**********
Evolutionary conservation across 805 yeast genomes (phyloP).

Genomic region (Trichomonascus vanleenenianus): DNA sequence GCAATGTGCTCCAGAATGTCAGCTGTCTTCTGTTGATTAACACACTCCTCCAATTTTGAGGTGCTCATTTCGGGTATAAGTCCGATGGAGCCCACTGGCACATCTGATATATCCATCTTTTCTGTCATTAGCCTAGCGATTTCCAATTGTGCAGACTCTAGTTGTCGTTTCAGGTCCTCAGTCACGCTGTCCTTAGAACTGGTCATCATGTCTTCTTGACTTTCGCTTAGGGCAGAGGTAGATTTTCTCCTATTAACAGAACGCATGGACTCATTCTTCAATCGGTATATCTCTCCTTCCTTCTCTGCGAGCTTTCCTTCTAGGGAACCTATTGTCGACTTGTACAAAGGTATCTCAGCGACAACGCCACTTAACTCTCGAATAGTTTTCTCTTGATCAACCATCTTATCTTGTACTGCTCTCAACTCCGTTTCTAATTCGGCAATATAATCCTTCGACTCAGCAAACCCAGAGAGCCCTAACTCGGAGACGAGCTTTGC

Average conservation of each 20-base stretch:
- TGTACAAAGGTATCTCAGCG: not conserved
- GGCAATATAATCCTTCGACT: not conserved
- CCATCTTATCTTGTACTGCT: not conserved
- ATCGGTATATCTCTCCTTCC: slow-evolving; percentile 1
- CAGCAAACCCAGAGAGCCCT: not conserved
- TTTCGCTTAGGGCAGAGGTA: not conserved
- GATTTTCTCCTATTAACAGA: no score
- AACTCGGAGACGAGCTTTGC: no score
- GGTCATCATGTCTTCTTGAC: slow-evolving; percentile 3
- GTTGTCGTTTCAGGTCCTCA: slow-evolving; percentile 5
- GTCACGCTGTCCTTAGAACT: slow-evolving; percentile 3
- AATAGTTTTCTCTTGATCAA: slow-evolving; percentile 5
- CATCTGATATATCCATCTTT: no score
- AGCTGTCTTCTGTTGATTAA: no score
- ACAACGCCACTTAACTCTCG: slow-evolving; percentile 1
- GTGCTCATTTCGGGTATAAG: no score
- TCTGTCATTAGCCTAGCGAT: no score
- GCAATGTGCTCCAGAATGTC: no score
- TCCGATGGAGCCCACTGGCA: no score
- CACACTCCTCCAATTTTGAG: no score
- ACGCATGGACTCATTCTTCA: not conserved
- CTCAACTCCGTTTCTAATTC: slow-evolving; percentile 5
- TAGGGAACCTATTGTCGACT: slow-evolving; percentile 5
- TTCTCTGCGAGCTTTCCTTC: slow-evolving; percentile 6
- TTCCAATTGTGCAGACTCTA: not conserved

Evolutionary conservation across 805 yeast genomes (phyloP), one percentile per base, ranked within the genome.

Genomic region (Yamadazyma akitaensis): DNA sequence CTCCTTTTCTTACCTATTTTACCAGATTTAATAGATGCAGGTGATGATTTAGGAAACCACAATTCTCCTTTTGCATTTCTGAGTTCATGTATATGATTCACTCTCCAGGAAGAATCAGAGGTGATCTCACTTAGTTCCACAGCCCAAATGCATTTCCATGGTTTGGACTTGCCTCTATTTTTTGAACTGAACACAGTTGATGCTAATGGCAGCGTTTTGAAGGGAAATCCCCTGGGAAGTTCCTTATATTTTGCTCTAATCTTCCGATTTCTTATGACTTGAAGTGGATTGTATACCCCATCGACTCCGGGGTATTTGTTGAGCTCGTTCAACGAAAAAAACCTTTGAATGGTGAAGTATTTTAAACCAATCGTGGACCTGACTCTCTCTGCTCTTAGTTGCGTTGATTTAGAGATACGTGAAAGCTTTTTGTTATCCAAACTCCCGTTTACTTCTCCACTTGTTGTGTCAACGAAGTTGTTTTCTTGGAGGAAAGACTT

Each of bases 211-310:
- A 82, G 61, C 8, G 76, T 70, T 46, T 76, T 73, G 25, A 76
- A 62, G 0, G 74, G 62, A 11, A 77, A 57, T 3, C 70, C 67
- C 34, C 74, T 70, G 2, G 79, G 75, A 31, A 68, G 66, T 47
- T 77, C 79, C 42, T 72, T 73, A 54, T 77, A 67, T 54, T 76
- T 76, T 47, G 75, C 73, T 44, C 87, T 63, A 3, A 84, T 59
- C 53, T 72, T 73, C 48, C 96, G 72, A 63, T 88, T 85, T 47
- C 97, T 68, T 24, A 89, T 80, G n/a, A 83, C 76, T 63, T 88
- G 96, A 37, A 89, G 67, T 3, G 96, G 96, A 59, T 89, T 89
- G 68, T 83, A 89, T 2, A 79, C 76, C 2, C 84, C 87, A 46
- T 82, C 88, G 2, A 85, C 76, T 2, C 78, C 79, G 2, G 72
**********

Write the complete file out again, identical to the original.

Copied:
Evolutionary conservation across 805 yeast genomes (phyloP).

Genomic region (Trichomonascus vanleenenianus): DNA sequence GCAATGTGCTCCAGAATGTCAGCTGTCTTCTGTTGATTAACACACTCCTCCAATTTTGAGGTGCTCATTTCGGGTATAAGTCCGATGGAGCCCACTGGCACATCTGATATATCCATCTTTTCTGTCATTAGCCTAGCGATTTCCAATTGTGCAGACTCTAGTTGTCGTTTCAGGTCCTCAGTCACGCTGTCCTTAGAACTGGTCATCATGTCTTCTTGACTTTCGCTTAGGGCAGAGGTAGATTTTCTCCTATTAACAGAACGCATGGACTCATTCTTCAATCGGTATATCTCTCCTTCCTTCTCTGCGAGCTTTCCTTCTAGGGAACCTATTGTCGACTTGTACAAAGGTATCTCAGCGACAACGCCACTTAACTCTCGAATAGTTTTCTCTTGATCAACCATCTTATCTTGTACTGCTCTCAACTCCGTTTCTAATTCGGCAATATAATCCTTCGACTCAGCAAACCCAGAGAGCCCTAACTCGGAGACGAGCTTTGC

Average conservation of each 20-base stretch:
- TGTACAAAGGTATCTCAGCG: not conserved
- GGCAATATAATCCTTCGACT: not conserved
- CCATCTTATCTTGTACTGCT: not conserved
- ATCGGTATATCTCTCCTTCC: slow-evolving; percentile 1
- CAGCAAACCCAGAGAGCCCT: not conserved
- TTTCGCTTAGGGCAGAGGTA: not conserved
- GATTTTCTCCTATTAACAGA: no score
- AACTCGGAGACGAGCTTTGC: no score
- GGTCATCATGTCTTCTTGAC: slow-evolving; percentile 3
- GTTGTCGTTTCAGGTCCTCA: slow-evolving; percentile 5
- GTCACGCTGTCCTTAGAACT: slow-evolving; percentile 3
- AATAGTTTTCTCTTGATCAA: slow-evolving; percentile 5
- CATCTGATATATCCATCTTT: no score
- AGCTGTCTTCTGTTGATTAA: no score
- ACAACGCCACTTAACTCTCG: slow-evolving; percentile 1
- GTGCTCATTTCGGGTATAAG: no score
- TCTGTCATTAGCCTAGCGAT: no score
- GCAATGTGCTCCAGAATGTC: no score
- TCCGATGGAGCCCACTGGCA: no score
- CACACTCCTCCAATTTTGAG: no score
- ACGCATGGACTCATTCTTCA: not conserved
- CTCAACTCCGTTTCTAATTC: slow-evolving; percentile 5
- TAGGGAACCTATTGTCGACT: slow-evolving; percentile 5
- TTCTCTGCGAGCTTTCCTTC: slow-evolving; percentile 6
- TTCCAATTGTGCAGACTCTA: not conserved

Evolutionary conservation across 805 yeast genomes (phyloP), one percentile per base, ranked within the genome.

Genomic region (Yamadazyma akitaensis): DNA sequence CTCCTTTTCTTACCTATTTTACCAGATTTAATAGATGCAGGTGATGATTTAGGAAACCACAATTCTCCTTTTGCATTTCTGAGTTCATGTATATGATTCACTCTCCAGGAAGAATCAGAGGTGATCTCACTTAGTTCCACAGCCCAAATGCATTTCCATGGTTTGGACTTGCCTCTATTTTTTGAACTGAACACAGTTGATGCTAATGGCAGCGTTTTGAAGGGAAATCCCCTGGGAAGTTCCTTATATTTTGCTCTAATCTTCCGATTTCTTATGACTTGAAGTGGATTGTATACCCCATCGACTCCGGGGTATTTGTTGAGCTCGTTCAACGAAAAAAACCTTTGAATGGTGAAGTATTTTAAACCAATCGTGGACCTGACTCTCTCTGCTCTTAGTTGCGTTGATTTAGAGATACGTGAAAGCTTTTTGTTATCCAAACTCCCGTTTACTTCTCCACTTGTTGTGTCAACGAAGTTGTTTTCTTGGAGGAAAGACTT

Each of bases 211-310:
- A 82, G 61, C 8, G 76, T 70, T 46, T 76, T 73, G 25, A 76
- A 62, G 0, G 74, G 62, A 11, A 77, A 57, T 3, C 70, C 67
- C 34, C 74, T 70, G 2, G 79, G 75, A 31, A 68, G 66, T 47
- T 77, C 79, C 42, T 72, T 73, A 54, T 77, A 67, T 54, T 76
- T 76, T 47, G 75, C 73, T 44, C 87, T 63, A 3, A 84, T 59
- C 53, T 72, T 73, C 48, C 96, G 72, A 63, T 88, T 85, T 47
- C 97, T 68, T 24, A 89, T 80, G n/a, A 83, C 76, T 63, T 88
- G 96, A 37, A 89, G 67, T 3, G 96, G 96, A 59, T 89, T 89
- G 68, T 83, A 89, T 2, A 79, C 76, C 2, C 84, C 87, A 46
- T 82, C 88, G 2, A 85, C 76, T 2, C 78, C 79, G 2, G 72